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Fiberarts - January/February 2008
January/February 2009

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Jon Coffelt’s memory clothing
Keiler Sensenbrenner Simple Wardrobe blog entries
María Ezcurra’s Enchando Flores (Throwing Flowers), from Caracas, Venezuela
Laura Splan’s new sculptural works
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January/February 2009

Laura Splan’s new sculptural works

Our January/February 2009 Curtains article features the biologically inspired work of Laura Splan. Splan uses anatomical and ornamental imagery to address ideas of beauty, disease, and the body in her work. We featured Splan’s Negligee #1 and Wallpaper installation at the Museum of Contemporary Craft in Portland, Oregon. Below are additional images of her Trousseau series, of which Negligee #1 belongs. The pieces are constructed primarily out of plastic-like facial-peel-mask material. The series was commissioned for Re/Formations: Disability, Women, and Sculpture, which is on view January 15–February 26, at the Van Every/Smith Galleries of Davidson College in Davidson, North Carolina.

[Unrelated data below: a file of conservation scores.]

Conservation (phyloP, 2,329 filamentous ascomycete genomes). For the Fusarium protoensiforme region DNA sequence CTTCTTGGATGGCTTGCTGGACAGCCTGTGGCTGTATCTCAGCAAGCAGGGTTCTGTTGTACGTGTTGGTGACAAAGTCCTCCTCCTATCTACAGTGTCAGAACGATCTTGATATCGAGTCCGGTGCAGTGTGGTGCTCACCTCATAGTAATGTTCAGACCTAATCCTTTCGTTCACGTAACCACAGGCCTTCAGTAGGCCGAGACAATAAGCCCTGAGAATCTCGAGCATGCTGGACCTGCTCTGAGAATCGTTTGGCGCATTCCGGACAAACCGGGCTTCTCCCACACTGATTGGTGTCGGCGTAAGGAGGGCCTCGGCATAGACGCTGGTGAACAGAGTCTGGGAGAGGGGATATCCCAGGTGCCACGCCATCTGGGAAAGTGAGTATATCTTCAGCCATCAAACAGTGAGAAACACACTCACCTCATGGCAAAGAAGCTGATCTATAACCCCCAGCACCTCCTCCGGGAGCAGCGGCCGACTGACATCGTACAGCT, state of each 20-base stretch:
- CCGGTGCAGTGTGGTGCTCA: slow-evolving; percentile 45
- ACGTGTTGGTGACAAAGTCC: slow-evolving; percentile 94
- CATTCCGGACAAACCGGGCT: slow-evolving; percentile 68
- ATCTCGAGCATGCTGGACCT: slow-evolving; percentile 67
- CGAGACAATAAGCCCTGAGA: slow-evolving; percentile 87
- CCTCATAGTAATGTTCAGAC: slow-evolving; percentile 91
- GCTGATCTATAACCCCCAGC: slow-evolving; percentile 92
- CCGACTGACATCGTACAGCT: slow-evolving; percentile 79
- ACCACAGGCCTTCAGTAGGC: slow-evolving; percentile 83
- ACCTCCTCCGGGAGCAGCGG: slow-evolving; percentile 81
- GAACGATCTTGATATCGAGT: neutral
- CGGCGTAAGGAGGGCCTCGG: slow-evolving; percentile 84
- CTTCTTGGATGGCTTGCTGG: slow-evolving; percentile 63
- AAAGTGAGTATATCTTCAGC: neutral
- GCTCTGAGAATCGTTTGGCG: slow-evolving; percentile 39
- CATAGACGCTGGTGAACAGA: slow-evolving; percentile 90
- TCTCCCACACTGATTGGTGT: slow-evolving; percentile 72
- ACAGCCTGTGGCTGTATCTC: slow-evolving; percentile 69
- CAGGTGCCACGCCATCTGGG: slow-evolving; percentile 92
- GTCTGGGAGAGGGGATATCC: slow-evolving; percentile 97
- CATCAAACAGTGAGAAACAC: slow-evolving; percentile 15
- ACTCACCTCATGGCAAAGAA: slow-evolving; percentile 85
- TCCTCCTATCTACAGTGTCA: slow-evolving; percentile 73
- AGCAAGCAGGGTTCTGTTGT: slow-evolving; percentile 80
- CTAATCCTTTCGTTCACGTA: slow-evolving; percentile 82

Fan (Anatomy of the Gaze) (with detail), 2008; machine embroidery with thread on cosmetic facial peel, bamboo, mixed media; 9″ x 15″ x 1″.

Fan (Anatomy of the Gaze) is designed after a traditional bridal fan. The embroidery motif is based on the anatomy of the human retina. Rods, cones, and cells populate the radial structure of the hand fan. In the Victorian era, fans and parasols were used to communicate mostly flirtatious messages from women to their suitors. The social function of the fan is one that is dependent upon the male gaze and places him in a position of dominance in which action is left up to him. While the fan and its language have fallen out of fashion, women today have inherited or learned a subtle language of the body that caters to the male gaze.”
—Laura Splan

Handkerchief (Anatomy of Tears) (with detail), 2008; machine embroidery with thread on cosmetic facial peel; 8 1/2″ x 8 1/2″.

Design of images based on the anatomy of a tear duct.

Gloves #1 (with detail), 2008; cosmetic facial peel, mixed media; 1″ x 12″ x 3 1/2″ (each glove).

Gloves #1 is cast from Splan’s own hands. The artist intended to evoke the idea of “slipping into the skin of another.”


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